The relationship between business and human rights has emerged in the last two decades as one of the most pressing issues in the field of business ethics. Do corporations have human rights responsibilities? If so, what is the nature of those responsibilities and do they differ in any significant way from those of governments? Is it reasonable or realistic to expect corporations to respect human rights in environments where governments, particularly in the developing and underdeveloped world, need economic development and have a limited capacity and/or interest in enforcing human rights standards and laws? The contributors to this groundbreaking volume take up these questions, examining them from both theoretical and practical perspectives.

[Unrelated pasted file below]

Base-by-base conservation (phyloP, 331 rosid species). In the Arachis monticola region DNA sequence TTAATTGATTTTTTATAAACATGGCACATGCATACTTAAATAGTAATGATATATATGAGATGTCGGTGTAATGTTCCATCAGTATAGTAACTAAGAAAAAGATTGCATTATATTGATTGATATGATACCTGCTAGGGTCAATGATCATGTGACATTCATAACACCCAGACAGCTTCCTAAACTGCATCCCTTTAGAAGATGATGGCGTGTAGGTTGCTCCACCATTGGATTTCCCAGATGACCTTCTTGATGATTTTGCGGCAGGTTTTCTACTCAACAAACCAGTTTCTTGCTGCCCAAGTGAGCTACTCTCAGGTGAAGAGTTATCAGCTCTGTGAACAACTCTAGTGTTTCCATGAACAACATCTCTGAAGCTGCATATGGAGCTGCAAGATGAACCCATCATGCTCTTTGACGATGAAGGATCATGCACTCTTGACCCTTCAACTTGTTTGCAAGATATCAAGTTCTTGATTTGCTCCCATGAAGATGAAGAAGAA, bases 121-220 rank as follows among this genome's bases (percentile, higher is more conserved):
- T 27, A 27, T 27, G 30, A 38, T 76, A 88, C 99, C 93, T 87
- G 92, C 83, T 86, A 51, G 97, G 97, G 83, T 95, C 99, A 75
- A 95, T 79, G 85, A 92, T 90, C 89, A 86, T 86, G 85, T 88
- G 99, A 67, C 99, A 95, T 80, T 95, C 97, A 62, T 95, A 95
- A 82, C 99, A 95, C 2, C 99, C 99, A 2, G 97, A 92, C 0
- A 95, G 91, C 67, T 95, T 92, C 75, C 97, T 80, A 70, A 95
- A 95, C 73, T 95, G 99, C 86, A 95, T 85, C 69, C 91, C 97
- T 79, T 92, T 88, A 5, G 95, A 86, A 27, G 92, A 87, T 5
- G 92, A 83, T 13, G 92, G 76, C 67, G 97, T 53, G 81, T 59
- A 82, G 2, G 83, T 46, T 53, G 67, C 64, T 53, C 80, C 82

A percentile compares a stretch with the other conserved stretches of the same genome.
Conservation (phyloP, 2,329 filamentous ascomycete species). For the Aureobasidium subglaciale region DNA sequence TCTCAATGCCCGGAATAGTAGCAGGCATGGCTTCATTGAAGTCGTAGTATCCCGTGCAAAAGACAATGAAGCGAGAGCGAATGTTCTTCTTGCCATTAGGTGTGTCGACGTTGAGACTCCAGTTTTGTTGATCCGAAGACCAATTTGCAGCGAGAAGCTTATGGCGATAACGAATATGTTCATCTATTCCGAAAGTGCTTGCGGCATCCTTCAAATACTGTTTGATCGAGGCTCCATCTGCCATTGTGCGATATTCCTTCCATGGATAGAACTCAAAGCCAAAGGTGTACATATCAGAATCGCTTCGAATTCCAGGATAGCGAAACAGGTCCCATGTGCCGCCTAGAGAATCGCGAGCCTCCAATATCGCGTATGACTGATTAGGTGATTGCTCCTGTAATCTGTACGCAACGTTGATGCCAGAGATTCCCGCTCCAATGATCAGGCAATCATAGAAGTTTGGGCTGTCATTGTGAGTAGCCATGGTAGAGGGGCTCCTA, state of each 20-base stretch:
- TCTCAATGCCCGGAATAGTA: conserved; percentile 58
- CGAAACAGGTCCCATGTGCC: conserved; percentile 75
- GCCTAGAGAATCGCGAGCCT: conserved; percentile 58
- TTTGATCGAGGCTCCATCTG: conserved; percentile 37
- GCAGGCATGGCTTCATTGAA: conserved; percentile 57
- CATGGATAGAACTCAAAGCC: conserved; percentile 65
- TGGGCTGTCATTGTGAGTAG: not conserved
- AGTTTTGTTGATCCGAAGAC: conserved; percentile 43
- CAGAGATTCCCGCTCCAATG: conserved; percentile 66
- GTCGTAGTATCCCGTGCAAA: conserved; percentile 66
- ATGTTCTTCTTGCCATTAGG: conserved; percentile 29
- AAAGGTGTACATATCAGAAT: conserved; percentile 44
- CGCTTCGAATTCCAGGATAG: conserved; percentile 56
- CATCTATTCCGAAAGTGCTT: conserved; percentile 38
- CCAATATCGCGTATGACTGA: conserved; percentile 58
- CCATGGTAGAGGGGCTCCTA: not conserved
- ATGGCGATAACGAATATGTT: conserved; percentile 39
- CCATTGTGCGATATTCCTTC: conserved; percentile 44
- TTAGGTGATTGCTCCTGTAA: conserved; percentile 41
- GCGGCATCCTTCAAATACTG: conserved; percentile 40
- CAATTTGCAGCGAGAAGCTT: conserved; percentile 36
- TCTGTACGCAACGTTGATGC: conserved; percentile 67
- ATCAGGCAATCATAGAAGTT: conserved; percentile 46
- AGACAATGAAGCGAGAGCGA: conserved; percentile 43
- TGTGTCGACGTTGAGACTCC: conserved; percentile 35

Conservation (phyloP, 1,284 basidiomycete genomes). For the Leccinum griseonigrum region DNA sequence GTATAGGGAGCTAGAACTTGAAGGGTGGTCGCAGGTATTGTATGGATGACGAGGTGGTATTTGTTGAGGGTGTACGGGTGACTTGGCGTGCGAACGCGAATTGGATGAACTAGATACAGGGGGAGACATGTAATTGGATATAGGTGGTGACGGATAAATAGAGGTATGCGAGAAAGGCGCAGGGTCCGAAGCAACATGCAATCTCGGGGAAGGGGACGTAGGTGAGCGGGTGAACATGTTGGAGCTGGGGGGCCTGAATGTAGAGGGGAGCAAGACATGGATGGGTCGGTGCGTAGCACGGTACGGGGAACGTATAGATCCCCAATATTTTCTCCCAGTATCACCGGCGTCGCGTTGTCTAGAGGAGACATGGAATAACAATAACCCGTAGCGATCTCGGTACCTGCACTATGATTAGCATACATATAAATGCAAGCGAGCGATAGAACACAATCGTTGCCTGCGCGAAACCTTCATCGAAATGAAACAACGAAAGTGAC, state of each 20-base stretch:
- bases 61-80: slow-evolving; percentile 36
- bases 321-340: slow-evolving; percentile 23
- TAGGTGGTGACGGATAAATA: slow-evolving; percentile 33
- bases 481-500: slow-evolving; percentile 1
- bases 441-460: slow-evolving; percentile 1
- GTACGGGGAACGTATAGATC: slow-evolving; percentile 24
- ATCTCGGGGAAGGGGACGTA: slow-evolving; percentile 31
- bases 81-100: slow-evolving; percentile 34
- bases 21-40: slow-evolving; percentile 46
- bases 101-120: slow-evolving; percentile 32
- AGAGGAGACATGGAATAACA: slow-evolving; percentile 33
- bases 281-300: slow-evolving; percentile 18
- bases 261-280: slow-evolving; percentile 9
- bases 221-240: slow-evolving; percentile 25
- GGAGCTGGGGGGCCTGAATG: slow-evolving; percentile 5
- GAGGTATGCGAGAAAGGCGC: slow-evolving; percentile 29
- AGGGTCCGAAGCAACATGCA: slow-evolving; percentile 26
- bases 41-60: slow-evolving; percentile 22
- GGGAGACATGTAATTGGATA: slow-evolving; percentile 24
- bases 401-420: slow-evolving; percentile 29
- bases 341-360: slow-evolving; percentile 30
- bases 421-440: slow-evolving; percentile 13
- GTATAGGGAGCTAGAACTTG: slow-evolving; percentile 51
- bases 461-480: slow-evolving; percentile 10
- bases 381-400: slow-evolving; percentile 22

Topics discussed include the debates leading to the creation of the ISO 26000 standard and the United Nations human rights framework for business entities, as well as the nature and limits of the human rights responsibilities of business, the roles and responsibilities of international trade bodies like the World Trade Organization in protecting human rights, and the implications of the current debate for international trade agreements and trade with China. The contributors also explore the effectiveness of voluntary human rights standards in the textile and clothing trade, mining, advertising and the pharmaceutical industries.
Scholars and students in management, philosophy, political science, sociology and law will find this volume a great resource, as will activists, managers and policy makers.